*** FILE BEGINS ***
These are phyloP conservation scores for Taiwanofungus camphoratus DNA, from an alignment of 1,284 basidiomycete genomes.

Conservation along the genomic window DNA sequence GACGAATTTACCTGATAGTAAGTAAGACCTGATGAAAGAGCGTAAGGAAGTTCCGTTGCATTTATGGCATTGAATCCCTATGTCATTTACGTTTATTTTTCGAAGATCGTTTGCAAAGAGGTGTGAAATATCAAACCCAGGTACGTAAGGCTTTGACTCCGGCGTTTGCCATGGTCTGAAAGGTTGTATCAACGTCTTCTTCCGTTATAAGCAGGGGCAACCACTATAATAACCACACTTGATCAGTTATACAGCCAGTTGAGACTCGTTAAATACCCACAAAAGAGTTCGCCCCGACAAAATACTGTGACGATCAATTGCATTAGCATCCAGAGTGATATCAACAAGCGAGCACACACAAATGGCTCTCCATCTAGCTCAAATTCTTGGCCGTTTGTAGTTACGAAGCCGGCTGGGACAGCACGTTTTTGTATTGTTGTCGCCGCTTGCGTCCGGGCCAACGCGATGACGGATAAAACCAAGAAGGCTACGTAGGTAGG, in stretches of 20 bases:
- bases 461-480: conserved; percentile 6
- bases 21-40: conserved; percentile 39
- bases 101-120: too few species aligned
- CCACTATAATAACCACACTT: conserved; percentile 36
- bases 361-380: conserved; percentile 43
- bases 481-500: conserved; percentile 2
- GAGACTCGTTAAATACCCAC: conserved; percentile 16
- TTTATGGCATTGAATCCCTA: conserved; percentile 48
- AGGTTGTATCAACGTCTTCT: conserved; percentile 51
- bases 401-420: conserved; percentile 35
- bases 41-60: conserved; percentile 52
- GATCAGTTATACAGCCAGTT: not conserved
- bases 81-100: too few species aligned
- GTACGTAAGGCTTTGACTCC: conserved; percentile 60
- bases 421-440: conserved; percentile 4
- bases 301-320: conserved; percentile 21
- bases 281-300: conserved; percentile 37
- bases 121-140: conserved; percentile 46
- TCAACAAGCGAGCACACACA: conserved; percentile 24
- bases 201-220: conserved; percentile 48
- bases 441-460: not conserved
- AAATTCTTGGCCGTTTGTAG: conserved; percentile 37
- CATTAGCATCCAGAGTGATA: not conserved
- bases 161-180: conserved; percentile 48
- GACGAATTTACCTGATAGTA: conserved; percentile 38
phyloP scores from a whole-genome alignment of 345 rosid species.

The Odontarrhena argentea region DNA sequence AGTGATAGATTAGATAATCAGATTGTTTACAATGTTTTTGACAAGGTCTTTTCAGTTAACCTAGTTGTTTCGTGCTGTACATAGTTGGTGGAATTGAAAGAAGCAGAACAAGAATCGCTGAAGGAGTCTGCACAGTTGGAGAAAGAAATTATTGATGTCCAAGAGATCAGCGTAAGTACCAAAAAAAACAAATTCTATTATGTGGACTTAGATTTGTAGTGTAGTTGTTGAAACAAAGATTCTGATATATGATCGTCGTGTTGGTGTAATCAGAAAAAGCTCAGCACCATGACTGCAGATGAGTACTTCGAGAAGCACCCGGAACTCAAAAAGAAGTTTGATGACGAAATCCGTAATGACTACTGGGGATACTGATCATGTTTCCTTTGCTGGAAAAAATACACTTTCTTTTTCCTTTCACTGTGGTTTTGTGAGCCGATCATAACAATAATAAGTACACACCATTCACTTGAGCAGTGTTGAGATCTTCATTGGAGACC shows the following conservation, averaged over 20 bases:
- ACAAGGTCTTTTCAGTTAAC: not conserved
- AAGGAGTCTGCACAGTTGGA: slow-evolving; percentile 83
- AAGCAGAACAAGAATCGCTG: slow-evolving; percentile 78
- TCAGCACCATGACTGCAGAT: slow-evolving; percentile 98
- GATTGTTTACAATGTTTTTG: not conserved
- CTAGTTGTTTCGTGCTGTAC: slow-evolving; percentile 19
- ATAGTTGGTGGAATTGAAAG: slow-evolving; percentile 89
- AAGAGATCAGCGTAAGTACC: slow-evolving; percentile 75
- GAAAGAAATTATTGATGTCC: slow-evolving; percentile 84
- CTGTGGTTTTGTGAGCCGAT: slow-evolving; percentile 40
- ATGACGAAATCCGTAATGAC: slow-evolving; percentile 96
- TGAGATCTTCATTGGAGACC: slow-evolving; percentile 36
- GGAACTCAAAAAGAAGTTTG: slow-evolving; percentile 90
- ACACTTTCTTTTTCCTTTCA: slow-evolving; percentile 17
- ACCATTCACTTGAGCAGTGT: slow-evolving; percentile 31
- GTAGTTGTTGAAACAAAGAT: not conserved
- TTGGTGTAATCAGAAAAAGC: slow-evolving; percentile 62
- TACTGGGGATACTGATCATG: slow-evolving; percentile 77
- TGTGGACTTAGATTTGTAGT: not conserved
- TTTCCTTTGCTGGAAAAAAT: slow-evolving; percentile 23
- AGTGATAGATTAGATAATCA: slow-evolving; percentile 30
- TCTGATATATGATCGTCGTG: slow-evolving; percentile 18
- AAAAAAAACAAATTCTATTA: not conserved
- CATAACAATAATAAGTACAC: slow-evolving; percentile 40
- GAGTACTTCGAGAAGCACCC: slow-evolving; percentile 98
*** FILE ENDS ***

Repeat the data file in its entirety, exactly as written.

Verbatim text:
These are phyloP conservation scores for Taiwanofungus camphoratus DNA, from an alignment of 1,284 basidiomycete genomes.

Conservation along the genomic window DNA sequence GACGAATTTACCTGATAGTAAGTAAGACCTGATGAAAGAGCGTAAGGAAGTTCCGTTGCATTTATGGCATTGAATCCCTATGTCATTTACGTTTATTTTTCGAAGATCGTTTGCAAAGAGGTGTGAAATATCAAACCCAGGTACGTAAGGCTTTGACTCCGGCGTTTGCCATGGTCTGAAAGGTTGTATCAACGTCTTCTTCCGTTATAAGCAGGGGCAACCACTATAATAACCACACTTGATCAGTTATACAGCCAGTTGAGACTCGTTAAATACCCACAAAAGAGTTCGCCCCGACAAAATACTGTGACGATCAATTGCATTAGCATCCAGAGTGATATCAACAAGCGAGCACACACAAATGGCTCTCCATCTAGCTCAAATTCTTGGCCGTTTGTAGTTACGAAGCCGGCTGGGACAGCACGTTTTTGTATTGTTGTCGCCGCTTGCGTCCGGGCCAACGCGATGACGGATAAAACCAAGAAGGCTACGTAGGTAGG, in stretches of 20 bases:
- bases 461-480: conserved; percentile 6
- bases 21-40: conserved; percentile 39
- bases 101-120: too few species aligned
- CCACTATAATAACCACACTT: conserved; percentile 36
- bases 361-380: conserved; percentile 43
- bases 481-500: conserved; percentile 2
- GAGACTCGTTAAATACCCAC: conserved; percentile 16
- TTTATGGCATTGAATCCCTA: conserved; percentile 48
- AGGTTGTATCAACGTCTTCT: conserved; percentile 51
- bases 401-420: conserved; percentile 35
- bases 41-60: conserved; percentile 52
- GATCAGTTATACAGCCAGTT: not conserved
- bases 81-100: too few species aligned
- GTACGTAAGGCTTTGACTCC: conserved; percentile 60
- bases 421-440: conserved; percentile 4
- bases 301-320: conserved; percentile 21
- bases 281-300: conserved; percentile 37
- bases 121-140: conserved; percentile 46
- TCAACAAGCGAGCACACACA: conserved; percentile 24
- bases 201-220: conserved; percentile 48
- bases 441-460: not conserved
- AAATTCTTGGCCGTTTGTAG: conserved; percentile 37
- CATTAGCATCCAGAGTGATA: not conserved
- bases 161-180: conserved; percentile 48
- GACGAATTTACCTGATAGTA: conserved; percentile 38
phyloP scores from a whole-genome alignment of 345 rosid species.

The Odontarrhena argentea region DNA sequence AGTGATAGATTAGATAATCAGATTGTTTACAATGTTTTTGACAAGGTCTTTTCAGTTAACCTAGTTGTTTCGTGCTGTACATAGTTGGTGGAATTGAAAGAAGCAGAACAAGAATCGCTGAAGGAGTCTGCACAGTTGGAGAAAGAAATTATTGATGTCCAAGAGATCAGCGTAAGTACCAAAAAAAACAAATTCTATTATGTGGACTTAGATTTGTAGTGTAGTTGTTGAAACAAAGATTCTGATATATGATCGTCGTGTTGGTGTAATCAGAAAAAGCTCAGCACCATGACTGCAGATGAGTACTTCGAGAAGCACCCGGAACTCAAAAAGAAGTTTGATGACGAAATCCGTAATGACTACTGGGGATACTGATCATGTTTCCTTTGCTGGAAAAAATACACTTTCTTTTTCCTTTCACTGTGGTTTTGTGAGCCGATCATAACAATAATAAGTACACACCATTCACTTGAGCAGTGTTGAGATCTTCATTGGAGACC shows the following conservation, averaged over 20 bases:
- ACAAGGTCTTTTCAGTTAAC: not conserved
- AAGGAGTCTGCACAGTTGGA: slow-evolving; percentile 83
- AAGCAGAACAAGAATCGCTG: slow-evolving; percentile 78
- TCAGCACCATGACTGCAGAT: slow-evolving; percentile 98
- GATTGTTTACAATGTTTTTG: not conserved
- CTAGTTGTTTCGTGCTGTAC: slow-evolving; percentile 19
- ATAGTTGGTGGAATTGAAAG: slow-evolving; percentile 89
- AAGAGATCAGCGTAAGTACC: slow-evolving; percentile 75
- GAAAGAAATTATTGATGTCC: slow-evolving; percentile 84
- CTGTGGTTTTGTGAGCCGAT: slow-evolving; percentile 40
- ATGACGAAATCCGTAATGAC: slow-evolving; percentile 96
- TGAGATCTTCATTGGAGACC: slow-evolving; percentile 36
- GGAACTCAAAAAGAAGTTTG: slow-evolving; percentile 90
- ACACTTTCTTTTTCCTTTCA: slow-evolving; percentile 17
- ACCATTCACTTGAGCAGTGT: slow-evolving; percentile 31
- GTAGTTGTTGAAACAAAGAT: not conserved
- TTGGTGTAATCAGAAAAAGC: slow-evolving; percentile 62
- TACTGGGGATACTGATCATG: slow-evolving; percentile 77
- TGTGGACTTAGATTTGTAGT: not conserved
- TTTCCTTTGCTGGAAAAAAT: slow-evolving; percentile 23
- AGTGATAGATTAGATAATCA: slow-evolving; percentile 30
- TCTGATATATGATCGTCGTG: slow-evolving; percentile 18
- AAAAAAAACAAATTCTATTA: not conserved
- CATAACAATAATAAGTACAC: slow-evolving; percentile 40
- GAGTACTTCGAGAAGCACCC: slow-evolving; percentile 98